The so-called face recognition/face unlock is so bad I had to turn it off in favour of its biometric siblings Intelligent scan and Iris scan. Even the Oppo Find X with all its faults (at least in my eyes) had a much better face unlock mechanism in place.

The good thing with a device as feature-packed as the Note 9 is that there is no shortage of plan Bs. The aforementioned Intelligent and Iris scans are good options but not as good as the super-fast fingerprint sensor which is, thankfully, finally in its rightful place. Well, the new Galaxy S10 has that swanky new in-screen fingerprint sensor tech powered by Qualcomm which is nice and all but for the technology that Samsung availed in 2018, nothing is broken.

A feature I have had much less use for and which can at times appear to be a nuisance and handy at others, like when you want to call up an app you don’t have pinned on the home screen, is Apps Edge. Rolled out when Samsung hadn’t gotten into the trend of doing what it calls “Infinity displays” and still banked on “Edge displays” to get the crowds through the door, the feature is one of the many that Samsung retains for the sake of retaining and not much for the standout value they add.

I find it surprising that there has been little emphasis on the multitasking capabilities of the device, at least from a marketing angle, unlike has been the case for the Note series over the years. You know, back in the day when Samsung’s own split-screen innovation, multi-window, was something Google hadn’t dreamed of borrowing and co-opting into Android? It’s a shame since multi-window, while novel as it has ever been, still has a learning curve in terms of activation when competitors like Huawei have perfected the art of simplifying access to such a feature – just slide your finger across the on-screen navigation buttons and, voila!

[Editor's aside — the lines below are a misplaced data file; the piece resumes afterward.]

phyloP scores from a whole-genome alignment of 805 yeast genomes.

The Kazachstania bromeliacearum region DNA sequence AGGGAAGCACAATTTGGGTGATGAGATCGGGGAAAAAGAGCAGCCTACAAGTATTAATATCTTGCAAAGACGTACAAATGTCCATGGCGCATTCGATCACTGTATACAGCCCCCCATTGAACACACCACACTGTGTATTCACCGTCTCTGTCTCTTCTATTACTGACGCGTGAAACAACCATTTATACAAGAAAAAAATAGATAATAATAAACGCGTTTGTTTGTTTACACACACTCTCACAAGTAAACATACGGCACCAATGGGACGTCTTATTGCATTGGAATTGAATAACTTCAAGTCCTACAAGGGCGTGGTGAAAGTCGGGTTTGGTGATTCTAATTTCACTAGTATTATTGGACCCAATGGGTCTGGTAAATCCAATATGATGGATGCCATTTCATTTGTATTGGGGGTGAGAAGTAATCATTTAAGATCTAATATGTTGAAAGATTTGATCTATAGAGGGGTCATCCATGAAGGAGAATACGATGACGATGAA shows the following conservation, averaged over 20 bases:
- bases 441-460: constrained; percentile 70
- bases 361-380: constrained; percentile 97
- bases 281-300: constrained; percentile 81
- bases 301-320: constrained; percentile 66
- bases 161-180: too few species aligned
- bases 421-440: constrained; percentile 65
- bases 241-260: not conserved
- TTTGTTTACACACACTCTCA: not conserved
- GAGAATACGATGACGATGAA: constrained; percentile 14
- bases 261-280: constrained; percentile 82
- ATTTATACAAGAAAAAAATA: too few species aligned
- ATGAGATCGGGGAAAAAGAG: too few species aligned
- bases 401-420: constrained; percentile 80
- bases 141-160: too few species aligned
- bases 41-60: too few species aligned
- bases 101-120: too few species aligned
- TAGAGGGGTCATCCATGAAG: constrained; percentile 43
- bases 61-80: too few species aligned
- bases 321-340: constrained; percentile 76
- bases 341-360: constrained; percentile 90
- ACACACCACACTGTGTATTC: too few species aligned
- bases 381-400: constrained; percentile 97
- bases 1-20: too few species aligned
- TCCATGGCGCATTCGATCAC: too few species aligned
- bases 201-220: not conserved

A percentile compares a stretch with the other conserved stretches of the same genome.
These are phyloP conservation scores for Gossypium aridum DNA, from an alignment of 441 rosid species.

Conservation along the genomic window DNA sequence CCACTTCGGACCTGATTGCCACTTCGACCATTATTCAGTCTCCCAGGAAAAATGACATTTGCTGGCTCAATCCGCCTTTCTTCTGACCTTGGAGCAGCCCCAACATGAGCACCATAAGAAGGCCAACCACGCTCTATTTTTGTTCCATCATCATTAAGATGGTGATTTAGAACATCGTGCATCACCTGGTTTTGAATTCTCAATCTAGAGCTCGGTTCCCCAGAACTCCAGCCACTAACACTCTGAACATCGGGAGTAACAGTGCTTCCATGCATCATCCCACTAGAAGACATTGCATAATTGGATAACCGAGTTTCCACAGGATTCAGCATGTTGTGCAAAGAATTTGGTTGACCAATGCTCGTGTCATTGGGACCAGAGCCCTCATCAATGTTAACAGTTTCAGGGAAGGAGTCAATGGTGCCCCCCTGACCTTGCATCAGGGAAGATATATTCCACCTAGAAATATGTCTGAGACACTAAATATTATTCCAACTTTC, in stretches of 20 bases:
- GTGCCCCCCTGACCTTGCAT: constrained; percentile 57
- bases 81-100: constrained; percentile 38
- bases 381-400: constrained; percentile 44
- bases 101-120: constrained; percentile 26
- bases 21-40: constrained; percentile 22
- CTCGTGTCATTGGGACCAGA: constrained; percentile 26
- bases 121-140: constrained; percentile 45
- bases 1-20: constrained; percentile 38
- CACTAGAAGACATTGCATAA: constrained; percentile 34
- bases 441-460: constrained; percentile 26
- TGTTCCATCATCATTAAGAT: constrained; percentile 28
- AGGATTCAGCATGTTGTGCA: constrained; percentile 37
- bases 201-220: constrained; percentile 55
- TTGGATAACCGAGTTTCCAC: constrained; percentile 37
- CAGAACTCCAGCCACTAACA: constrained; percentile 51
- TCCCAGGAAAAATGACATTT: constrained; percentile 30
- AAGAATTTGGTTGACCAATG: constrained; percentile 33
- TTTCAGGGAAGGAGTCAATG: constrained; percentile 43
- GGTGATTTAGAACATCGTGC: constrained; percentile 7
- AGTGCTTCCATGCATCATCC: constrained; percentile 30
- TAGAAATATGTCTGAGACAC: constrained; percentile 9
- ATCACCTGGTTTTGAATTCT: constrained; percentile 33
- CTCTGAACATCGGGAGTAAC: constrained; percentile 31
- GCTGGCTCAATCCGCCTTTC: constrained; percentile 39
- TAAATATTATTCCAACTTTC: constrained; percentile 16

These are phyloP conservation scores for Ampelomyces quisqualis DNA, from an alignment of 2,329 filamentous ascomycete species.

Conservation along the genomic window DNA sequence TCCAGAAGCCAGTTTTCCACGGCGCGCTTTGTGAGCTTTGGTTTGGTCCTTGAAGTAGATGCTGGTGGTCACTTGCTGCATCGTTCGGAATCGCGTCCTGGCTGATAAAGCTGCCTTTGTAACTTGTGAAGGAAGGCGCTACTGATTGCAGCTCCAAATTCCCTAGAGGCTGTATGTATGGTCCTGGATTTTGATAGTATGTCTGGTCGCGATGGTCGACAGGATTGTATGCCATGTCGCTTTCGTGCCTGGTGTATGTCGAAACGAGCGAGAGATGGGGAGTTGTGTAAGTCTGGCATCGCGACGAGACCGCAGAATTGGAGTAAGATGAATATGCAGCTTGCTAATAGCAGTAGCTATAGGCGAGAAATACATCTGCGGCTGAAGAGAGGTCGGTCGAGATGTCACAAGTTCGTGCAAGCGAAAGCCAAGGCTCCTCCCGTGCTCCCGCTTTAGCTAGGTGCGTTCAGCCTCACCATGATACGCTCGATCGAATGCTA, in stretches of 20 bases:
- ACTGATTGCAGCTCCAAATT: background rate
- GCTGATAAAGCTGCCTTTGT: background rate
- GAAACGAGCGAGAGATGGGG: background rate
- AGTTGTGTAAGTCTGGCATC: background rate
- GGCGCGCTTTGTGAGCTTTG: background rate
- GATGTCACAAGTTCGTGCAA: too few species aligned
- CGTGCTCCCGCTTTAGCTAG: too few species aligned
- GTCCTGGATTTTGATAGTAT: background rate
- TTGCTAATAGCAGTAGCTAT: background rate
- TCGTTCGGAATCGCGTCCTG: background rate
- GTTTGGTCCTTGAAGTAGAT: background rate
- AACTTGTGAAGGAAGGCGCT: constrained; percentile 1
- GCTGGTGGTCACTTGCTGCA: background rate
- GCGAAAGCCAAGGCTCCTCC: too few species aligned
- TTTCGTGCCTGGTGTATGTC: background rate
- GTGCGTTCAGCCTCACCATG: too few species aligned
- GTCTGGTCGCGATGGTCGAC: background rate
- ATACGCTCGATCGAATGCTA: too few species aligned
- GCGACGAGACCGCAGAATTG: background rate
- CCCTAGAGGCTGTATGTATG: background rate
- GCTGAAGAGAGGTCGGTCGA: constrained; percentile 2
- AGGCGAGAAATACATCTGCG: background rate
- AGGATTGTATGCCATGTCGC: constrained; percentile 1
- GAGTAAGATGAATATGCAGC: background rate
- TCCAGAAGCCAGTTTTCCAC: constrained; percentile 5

Unfortunately, I have not had a chance to try out the updated DeX so, while I can confirm the device’s desktop credentials if your idea of productivity includes blowing up your creations on mobile on a big monitor and continuing your work there since Samsung made a big deal about that at the Note 9’s announcement last August, I cannot attest to its efficiency or lack thereof.


It is actually a good thing that after the release of the Galaxy S10, Samsung announced that it would be letting users do something they should’ve been allowed to do since day 1: map the Bixby button to do pretty much what they want. Granted, how that works in reality is limiting and we can’t bring up the Google Assistant as we would’ve wanted, it’s still better than nothing at all.

Why? Well, isn’t it obvious that Bixby is the “smart” assistant that nobody asked for? Samsung veterans would remember its crude predecessor, S Voice. Bixby, to be honest, is headed in that same digital graveyard. As such, it’s not worth wasting any ounce of energy on it. Life is too short to spend time on things that barely add value. Like Bixby.